Trump, of course, hasn’t implemented wholesale purges and mass killings, and the American system isn’t akin to Stalin’s Soviet Union. But Trump has fundamentally challenged and degraded important norms of civil society.

He has bandied about the term “enemy of the people,” encouraging his followers to view people who dissent as traitors to be viciously trolled and even physically attacked.

He has mocked and ridiculed, humiliated and harassed people he disagrees with, be they football players who kneel in protest at police violence, or senators who cross him politically.

And he has demeaned a slew of international leaders, slash-and-burning his way through alliances and away from treaties. He has, too, stoked racial and religious bigotries and relied on truly scurrilous figures like Steve Bannon for political succor. He has engaged in an increasingly terrifying game of name-calling and deadly serious nuclear chicken with the deeply paranoiac North Korean leadership, a game that, if it goes wrong, could cost millions of lives.

When Trump’s political moment ends, as one day, hopefully sooner rather than later, it will, whoever succeeds him will face the extraordinary task of re-establishing civil political discourse.

Which Republican will lay it all out in a GOP equivalent of Khrushchev’s Secret Speech? Who will address a “closed” session of congressional and state GOP leaders, with words in actual fact aimed squarely at the broader Republican Party base, and point by point demolish Trumpism as a phenomenon and Trump as a man?

Who will take it upon him- or herself to drive a stake through the heart of Trump’s political ghost, of the whole narcissistic, brutal, power-crazed, and sadistic project of Trumpism?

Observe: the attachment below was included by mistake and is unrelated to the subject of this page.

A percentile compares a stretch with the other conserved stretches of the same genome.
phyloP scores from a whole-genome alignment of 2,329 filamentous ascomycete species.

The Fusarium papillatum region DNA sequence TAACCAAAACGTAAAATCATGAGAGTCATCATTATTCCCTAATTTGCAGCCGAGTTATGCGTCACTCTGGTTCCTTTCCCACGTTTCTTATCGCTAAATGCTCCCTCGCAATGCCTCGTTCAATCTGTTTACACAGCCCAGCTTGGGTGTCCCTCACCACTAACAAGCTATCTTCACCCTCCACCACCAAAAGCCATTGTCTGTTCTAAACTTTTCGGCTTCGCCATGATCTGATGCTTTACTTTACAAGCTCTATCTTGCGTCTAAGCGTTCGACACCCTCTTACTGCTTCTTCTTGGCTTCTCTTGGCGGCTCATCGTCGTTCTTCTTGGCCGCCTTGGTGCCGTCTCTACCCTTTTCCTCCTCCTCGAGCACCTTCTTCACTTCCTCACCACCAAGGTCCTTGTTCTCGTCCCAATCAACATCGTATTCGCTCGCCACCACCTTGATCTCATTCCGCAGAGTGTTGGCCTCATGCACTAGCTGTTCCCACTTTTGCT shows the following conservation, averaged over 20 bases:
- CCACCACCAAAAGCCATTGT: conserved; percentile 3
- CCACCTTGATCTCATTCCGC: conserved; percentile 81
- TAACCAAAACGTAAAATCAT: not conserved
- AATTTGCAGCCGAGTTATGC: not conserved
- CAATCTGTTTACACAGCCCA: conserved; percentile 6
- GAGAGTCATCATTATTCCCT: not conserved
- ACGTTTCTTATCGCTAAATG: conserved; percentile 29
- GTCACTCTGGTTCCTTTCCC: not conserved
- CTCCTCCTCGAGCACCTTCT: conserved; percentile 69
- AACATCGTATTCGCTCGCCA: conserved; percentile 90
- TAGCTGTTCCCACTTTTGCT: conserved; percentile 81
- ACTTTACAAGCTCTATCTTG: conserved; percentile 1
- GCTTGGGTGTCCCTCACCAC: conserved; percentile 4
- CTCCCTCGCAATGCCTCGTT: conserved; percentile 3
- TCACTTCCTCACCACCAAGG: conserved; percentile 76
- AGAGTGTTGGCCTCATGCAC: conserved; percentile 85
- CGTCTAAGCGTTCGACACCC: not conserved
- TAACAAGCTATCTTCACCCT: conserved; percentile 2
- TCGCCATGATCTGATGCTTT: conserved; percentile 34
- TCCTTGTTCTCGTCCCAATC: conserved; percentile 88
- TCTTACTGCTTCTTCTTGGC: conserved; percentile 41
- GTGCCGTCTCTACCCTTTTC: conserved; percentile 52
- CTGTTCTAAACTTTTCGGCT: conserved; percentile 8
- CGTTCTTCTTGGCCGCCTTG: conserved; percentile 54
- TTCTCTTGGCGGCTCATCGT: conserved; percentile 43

It’s not a phrase one hears very often in American politics. But let’s hope that growing numbers of senior Republicans have the courage to channel their inner-Khrushchev soon.

Sens. Jeff Flake, R-Ariz., and Bob Corker, R-Tenn., in recent speeches denouncing Trump and his bullying, tempestuous style, have come close. Flake explicitly accused Trump of undermining democratic ideals and institutions. Corker accused him of a mental instability and hubris so dangerous that it could put the country on the path to world war.

Sen. John McCain, (R-Ariz.), too, has shown an admirable willingness to take on the president. But Flake and Corker are retiring next year, their political prospects for 2018 dimmed if not shredded by a now firmly Trumpist GOP primary-voting base. And McCain is, unfortunately, nearing the end of his long and storied career.

When will senior Republicans with no intent of retiring take on Trump? When will Republicans who need that GOP base, who still have skin in the game, risk taking that base on, and, with no caveats, censure Trump?

Someone, sometime will have to do so, will have to break Trump as the army hearings ultimately broke the demagogue Joe McCarthy, as the Secret Speech ultimately broke the cult of the personality surrounding all-things-Stalin.

In performing such a rhetorical feat, that honorable Republican will be doing a vital historical service, helping to break the spell with which Trump-the-demagogue holds so many millions of GOP voters in thrall these days.

Sasha Abramsky is a Sacramento writer who teaches at UC Davis. His latest book is “Jumping at Shadows: The Triumph of Fear and the End of the American Dream.” He can be reached at sabramsky@sbcglobal.net.